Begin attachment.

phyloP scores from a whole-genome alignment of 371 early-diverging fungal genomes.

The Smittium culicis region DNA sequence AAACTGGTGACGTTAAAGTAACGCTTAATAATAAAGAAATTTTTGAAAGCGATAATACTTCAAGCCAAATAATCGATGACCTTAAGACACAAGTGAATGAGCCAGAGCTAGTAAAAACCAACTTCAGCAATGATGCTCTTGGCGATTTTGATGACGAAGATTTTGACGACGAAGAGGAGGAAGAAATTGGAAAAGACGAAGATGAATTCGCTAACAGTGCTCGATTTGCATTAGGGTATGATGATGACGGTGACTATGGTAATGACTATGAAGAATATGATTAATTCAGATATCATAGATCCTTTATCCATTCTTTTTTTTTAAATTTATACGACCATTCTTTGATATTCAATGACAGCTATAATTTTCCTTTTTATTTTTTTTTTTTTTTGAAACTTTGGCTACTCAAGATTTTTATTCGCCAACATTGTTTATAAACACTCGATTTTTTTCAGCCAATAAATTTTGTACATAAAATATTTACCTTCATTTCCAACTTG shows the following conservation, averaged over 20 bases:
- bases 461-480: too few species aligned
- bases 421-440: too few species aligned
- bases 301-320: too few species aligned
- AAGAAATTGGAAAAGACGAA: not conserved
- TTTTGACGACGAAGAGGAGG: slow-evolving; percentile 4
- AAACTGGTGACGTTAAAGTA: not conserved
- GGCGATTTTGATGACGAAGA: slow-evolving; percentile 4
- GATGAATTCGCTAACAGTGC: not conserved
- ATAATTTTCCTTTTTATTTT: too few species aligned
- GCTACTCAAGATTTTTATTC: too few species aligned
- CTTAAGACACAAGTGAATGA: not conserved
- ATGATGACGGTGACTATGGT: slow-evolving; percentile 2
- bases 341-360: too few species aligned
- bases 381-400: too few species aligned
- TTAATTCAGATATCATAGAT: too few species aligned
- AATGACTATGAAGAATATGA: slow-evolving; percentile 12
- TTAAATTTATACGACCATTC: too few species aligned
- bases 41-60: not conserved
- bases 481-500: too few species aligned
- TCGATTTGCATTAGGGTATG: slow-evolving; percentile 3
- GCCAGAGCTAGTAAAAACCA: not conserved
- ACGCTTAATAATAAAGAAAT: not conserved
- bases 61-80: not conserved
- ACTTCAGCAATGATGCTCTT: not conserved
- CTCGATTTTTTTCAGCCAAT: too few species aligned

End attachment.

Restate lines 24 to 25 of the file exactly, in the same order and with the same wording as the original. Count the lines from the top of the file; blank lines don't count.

- ACGCTTAATAATAAAGAAAT: not conserved
- bases 61-80: not conserved